Spring Data provides several unified ways to work with any relational databases. The most common one of them is Spring Data JPA. In this topic, we will demonstrate how to start using this approach step by step and then consider a few use cases of the three popular databases: H2, PostgreSQL, and MySQL. Following the same approach, you can start working with any other relational databases (e.g. with Oracle). You don’t need to install all the mentioned databases, but we highly encourage you to try out what you’ll learn from this topic with at least one relational database of your choice.

General Approach

Imagine you have a Spring Boot project that uses a build tool (Gradle or Maven). To start working with a relational database using Spring Data JPA, you need to follow the next four steps.

1) Choose the database you need depending on your project.

2) Add the JDBC driver for the chosen database to your project via a build tool.

3) Configure your application data source to access the target database (e.g. locally or remotely). You can do it using the configuration file (application.properties) or programmatically. You will have to adjust the following properties:

  • spring.datasource.driverClassName that sets the class of the data source driver (H2, MySQL, PostgreSQL, etc). This property is optional in new versions of Spring Boot because the driver can be determined automatically. However, it is common practice to configure it explicitly, which we will do for learning purposes.
  • spring.datasource.url that sets the JDBC URL of the database to connect and interact with;
  • spring.datasource.username that sets the user working with the database;
  • spring.datasource.password that sets the password of the user to connect to the database (it may be optional in some cases).

These properties are the same for all databases, but you might need to configure several database-specific properties as well.

When developers work on real projects, they usually have several configuration files to access their locally installed database during the development and work with a production database after deploying the application.

4) Add a dependency for JPA, which doesn’t depend on the relational database you will use, and configure the dialect.

If you use Gradle, add the following dependency in the build.gradle file:

implementation 'org.springframework.boot:spring-boot-starter-data-jpa'

If you use Maven, add the following dependency in the pom.xml file:

<dependency>
    <groupId>org.springframework.boot</groupId>
    <artifactId>spring-boot-starter-data-jpa</artifactId>
</dependency>

To set the dialect, you need to use the spring.jpa.database-platform property depending on the SQL dialect of your database. It is not always required because there are default dialects for some databases.

It is also worth pointing out that the first three steps are required not only for JPA. You can also use them to start working with Spring JDBC Templates and interact with relational databases in other ways. However, the last step is very JPA-specific. In addition to it, it is also possible to specify JPA-related properties when required. We will discuss them in a separate topic.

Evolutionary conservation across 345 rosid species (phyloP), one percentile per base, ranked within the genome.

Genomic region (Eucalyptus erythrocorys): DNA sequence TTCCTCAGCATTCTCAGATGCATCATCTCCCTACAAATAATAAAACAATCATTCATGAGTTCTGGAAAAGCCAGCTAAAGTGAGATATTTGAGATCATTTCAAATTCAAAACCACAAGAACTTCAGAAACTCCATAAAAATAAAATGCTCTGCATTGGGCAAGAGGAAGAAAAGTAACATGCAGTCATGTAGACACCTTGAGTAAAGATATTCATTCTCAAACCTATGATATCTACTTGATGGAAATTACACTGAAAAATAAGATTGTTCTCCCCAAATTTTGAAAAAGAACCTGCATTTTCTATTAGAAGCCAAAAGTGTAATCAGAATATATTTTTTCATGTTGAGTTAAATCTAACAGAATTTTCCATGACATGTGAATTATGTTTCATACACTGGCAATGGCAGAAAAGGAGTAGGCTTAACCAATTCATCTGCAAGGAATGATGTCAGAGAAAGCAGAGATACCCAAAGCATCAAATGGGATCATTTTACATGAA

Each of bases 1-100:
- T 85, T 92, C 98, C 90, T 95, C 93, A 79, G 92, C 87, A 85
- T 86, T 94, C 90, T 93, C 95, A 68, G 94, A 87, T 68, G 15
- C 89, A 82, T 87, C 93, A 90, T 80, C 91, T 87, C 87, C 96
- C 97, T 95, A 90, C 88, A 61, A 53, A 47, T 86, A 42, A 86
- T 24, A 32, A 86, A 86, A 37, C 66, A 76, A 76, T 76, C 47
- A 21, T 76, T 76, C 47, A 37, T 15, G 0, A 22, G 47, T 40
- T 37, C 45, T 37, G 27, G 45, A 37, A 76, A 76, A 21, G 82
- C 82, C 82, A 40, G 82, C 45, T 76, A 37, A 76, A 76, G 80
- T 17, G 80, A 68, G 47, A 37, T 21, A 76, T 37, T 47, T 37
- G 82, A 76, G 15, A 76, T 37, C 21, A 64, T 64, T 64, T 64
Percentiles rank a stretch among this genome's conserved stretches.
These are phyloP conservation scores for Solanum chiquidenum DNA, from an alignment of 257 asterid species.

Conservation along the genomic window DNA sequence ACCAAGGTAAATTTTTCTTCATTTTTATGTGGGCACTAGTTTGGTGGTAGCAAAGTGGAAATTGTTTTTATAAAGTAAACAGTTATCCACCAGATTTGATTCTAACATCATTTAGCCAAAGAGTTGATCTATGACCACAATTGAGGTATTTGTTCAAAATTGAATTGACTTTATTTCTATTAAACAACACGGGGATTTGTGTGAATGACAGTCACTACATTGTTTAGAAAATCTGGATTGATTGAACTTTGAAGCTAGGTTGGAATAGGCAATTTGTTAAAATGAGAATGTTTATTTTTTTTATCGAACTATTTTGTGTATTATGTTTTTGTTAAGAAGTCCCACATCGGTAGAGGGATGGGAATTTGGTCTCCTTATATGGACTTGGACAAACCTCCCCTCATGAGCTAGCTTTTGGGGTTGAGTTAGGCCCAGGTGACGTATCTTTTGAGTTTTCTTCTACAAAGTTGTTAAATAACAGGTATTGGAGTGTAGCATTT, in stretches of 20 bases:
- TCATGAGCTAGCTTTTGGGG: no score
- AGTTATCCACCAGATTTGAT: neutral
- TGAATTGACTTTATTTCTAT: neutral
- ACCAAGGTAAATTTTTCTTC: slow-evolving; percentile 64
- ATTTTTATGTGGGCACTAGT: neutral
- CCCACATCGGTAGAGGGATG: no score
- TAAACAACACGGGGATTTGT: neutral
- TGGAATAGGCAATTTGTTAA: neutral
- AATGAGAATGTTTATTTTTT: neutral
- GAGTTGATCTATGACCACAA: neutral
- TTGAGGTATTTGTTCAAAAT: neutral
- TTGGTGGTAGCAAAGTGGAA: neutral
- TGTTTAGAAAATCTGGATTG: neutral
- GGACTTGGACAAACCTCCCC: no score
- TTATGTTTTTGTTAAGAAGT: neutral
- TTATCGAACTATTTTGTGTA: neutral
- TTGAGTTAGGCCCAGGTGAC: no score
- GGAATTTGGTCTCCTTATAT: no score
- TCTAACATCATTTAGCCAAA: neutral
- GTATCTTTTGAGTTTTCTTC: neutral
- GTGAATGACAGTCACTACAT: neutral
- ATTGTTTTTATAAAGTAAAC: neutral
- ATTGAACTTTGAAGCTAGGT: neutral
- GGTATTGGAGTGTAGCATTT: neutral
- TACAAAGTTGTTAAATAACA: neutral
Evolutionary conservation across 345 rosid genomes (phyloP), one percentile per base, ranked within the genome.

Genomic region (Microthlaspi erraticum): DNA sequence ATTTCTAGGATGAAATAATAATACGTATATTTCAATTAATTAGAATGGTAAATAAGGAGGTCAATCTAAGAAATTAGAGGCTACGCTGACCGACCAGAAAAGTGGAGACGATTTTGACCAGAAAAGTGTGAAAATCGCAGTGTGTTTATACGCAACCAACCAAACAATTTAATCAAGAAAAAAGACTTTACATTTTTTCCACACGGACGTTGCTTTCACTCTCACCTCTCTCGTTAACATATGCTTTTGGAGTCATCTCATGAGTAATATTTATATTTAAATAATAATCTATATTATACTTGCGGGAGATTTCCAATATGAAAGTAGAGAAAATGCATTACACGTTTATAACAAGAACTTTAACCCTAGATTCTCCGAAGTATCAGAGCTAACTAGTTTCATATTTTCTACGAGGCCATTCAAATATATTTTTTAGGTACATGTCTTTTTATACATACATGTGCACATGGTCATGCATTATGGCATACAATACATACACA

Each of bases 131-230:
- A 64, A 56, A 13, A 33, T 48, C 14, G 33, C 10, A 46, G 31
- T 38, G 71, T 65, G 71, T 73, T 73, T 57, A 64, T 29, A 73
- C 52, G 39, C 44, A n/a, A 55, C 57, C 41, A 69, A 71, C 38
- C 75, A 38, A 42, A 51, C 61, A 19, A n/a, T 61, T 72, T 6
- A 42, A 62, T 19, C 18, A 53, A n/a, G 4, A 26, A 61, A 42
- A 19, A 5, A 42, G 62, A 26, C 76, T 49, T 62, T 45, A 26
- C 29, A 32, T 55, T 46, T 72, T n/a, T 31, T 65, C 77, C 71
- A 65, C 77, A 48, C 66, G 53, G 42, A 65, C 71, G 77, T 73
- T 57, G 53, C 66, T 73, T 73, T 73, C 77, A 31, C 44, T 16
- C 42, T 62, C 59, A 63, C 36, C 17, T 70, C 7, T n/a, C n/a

In the following examples, we don’t specify any versions for project dependencies: we rely on the default versions available from the org.springframework.boot dependency. However, you can change the versions of all the dependencies if needed.

Using H2

H2 is an open-source lightweight relational database for the Java platform. It is provided by Spring Boot by default, and it is easy and quick to set up in comparison with other databases. Using H2 in training projects can help you concentrate on learning Spring Boot and programming language features instead of the database-specific setup. However, it also requires some minimal configuration. You can reuse the config you will create in this topic in other studying projects with minor changes.

There are two main ways to store data in the H2 database.

  • You can use it as an in-memory database and keep your data in memory while H2 is running. After you stop using H2 or the application, all data will be lost. This mode is especially convenient for fast prototyping, learning, and testing purposes.
  • The other way is to store the data on your drive in the file system and reuse it when needed. We will use this type of database here and learn the options available for it.

If you want to work with this database, you need to have a Spring Boot project and add the H2 JDBC driver as a dependency.

For Gradle (in the build.gradle file):

runtimeOnly 'com.h2database:h2'

For Maven (in the pom.xml file):

<dependency>
    <groupId>com.h2database</groupId>
    <artifactId>h2</artifactId>
    <scope>runtime</scope>
</dependency>

Now we are ready to set up the H2 database properties in the configuration file. The H2 parameters are configured in the application.properties file. First, we set the data source parameters, which define where our database is stored, what type it is, and how the application can connect to it.

Let’s start with the following string in the application.properties file:

spring.datasource.driverClassName=org.h2.Driver
spring.datasource.url=jdbc:h2:file:~/testdb
spring.datasource.username=sa
spring.datasource.password=sa

It means that your application will use the H2 driver to communicate with this database, and the database will be named testdb. By default, there is no password for H2, so you don’t have to write it. However, having a password is good practice.

If you are going to use H2 as an in-memory database, you need to specify the spring.datasource.url property as jdbc:h2:mem:testdb.

You also need to add spring-boot-starter-data-jpa as a dependency of your project.

If you run your Spring application after configuring all the properties and updating the project dependencies, you will see some log lines related to JPA, Hibernate, and connection pools. It means that your application can access the database properly.

Bootstrapping Spring Data JPA repositories in DEFAULT mode.
Finished Spring Data repository scanning in 3 ms. Found 0 JPA repository interfaces.

Besides this, you can also find the automatically created file for the database.

Unlike many other databases, H2 provides an embedded console to manage your database. You can use it to access tables, modify data, and so on. Let’s take a look at how to enable this console. Since the console is a kind of web application, you need to add a dependency to the Spring Web module.

For Gradle (in the build.gradle file):